RTTNews - The Hong Kong stock market on Tuesday halted the two-day losing streak in which it had dropped more than 500 points or 2.7 percent. The Hang Seng Index regained support at 17,800, and investors are optimistic that the market could challenge the 18,000-point plateau again by the opening of trade on Wednesday.

The global forecast for the Asian markets is mildly positive, following some modestly optimistic economic and corporate news out of the United States and Europe. Financials and commodities are tipped to lead the move, although lagging crude oil prices may continue to weigh. The European markets finished sharply higher, while the U.S. bourses ended with more modest gains - and the Asian markets are also forecast to move higher.

The Hang Seng finished sharply higher on Tuesday, led by gains among the financial sector. For the day, the index surged 631.10 points or 3.7 percent to close at 17,885.73 after trading between 17,581.43 and 17,896.36 on turnover of 51 billion Hong Kong dollars.

Among the gainers, HSBC added 4.4 percent, while China Construction Bank gained 3.3 percent, Industrial & Commercial Bank of China rose 2.6 percent, Tsingtao Brewery surged 6.7 percent, Cathay Pacific Airways rose 4.4 percent and China Eastern Airlines jumped 1.7 percent.

The lead from Wall Street is cautiously optimistic as stocks were unable to sustain any clear direction for the majority of the Tuesday's session following an influx of earnings and economic figures, but some late buying interest helped the markets to a positive finish. The major averages all finished in the green by moderate margins, extending their gains for a second straight session.

On the economic front, a report released by the Commerce Department revealed that retail sales increased by a little more than expected in the month of June, although the sales growth was due in large part to higher gasoline prices. The report showed that retail sales rose 0.6 percent in June following an unrevised 0.5 percent increase in May. Economists had been expecting retail sales to increase by a somewhat more modest 0.4 percent. However, after excluding increases in gas station and motor vehicle and parts sales, retail sales actually fell 0.2 percent for the month.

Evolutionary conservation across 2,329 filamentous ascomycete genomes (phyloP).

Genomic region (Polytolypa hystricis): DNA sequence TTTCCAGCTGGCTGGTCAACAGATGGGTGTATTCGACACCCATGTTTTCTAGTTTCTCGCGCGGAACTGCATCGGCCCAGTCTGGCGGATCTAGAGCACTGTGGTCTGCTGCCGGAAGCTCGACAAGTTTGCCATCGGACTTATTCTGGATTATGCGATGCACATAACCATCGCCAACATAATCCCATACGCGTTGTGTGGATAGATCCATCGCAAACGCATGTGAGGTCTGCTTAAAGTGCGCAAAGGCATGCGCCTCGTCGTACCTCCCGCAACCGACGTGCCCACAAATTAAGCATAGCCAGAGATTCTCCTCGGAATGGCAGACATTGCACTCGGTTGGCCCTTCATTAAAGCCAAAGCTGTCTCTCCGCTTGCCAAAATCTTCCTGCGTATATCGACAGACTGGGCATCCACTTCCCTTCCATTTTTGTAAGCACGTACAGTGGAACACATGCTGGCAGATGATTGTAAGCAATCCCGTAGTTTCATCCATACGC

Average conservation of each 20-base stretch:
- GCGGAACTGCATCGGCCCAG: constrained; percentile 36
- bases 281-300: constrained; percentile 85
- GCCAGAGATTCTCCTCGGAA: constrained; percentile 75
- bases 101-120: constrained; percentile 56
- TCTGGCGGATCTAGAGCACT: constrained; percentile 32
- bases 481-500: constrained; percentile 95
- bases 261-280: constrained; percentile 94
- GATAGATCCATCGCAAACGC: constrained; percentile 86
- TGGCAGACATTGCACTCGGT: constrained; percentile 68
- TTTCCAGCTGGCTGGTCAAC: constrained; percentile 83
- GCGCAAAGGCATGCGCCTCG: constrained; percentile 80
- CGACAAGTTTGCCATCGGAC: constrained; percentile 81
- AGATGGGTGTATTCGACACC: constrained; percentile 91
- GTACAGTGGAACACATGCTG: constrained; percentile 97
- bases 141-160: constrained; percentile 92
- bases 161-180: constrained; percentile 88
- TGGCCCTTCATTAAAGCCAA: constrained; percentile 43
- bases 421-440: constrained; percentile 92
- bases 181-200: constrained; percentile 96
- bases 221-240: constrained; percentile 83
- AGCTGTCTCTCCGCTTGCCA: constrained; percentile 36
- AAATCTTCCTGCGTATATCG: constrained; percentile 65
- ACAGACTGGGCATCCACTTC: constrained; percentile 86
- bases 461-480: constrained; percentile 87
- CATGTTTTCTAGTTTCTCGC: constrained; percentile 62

In a separate report, the U.S. Labor Department revealed that producer prices, a key measure of wholesale inflation, rose 1.8 percent in June. This followed a 0.2 percent increase in the previous month. Core producer prices, which exclude food and energy prices, climbed 0.5 percent.

On the earnings front, traders largely shrugged off better than expected earnings from Goldman Sachs (GS), with some suggesting that the news was already priced in following the rally among financial stocks that was seen on Monday. Johnson & Johnson (JNJ) also beat earnings expectations but saw subdued reaction amid the day's low trading volume.

The major averages saw modest upside in late day trading and were able to creep into positive territory. The Dow closed up by 27.81 points or 0.3 percent at 8,359.49, the NASDAQ advanced by 6.52 points or 0.4 percent to 1,799.73 and the S&P 500 rose by 4.79 or 0.5 percent to 905.84.

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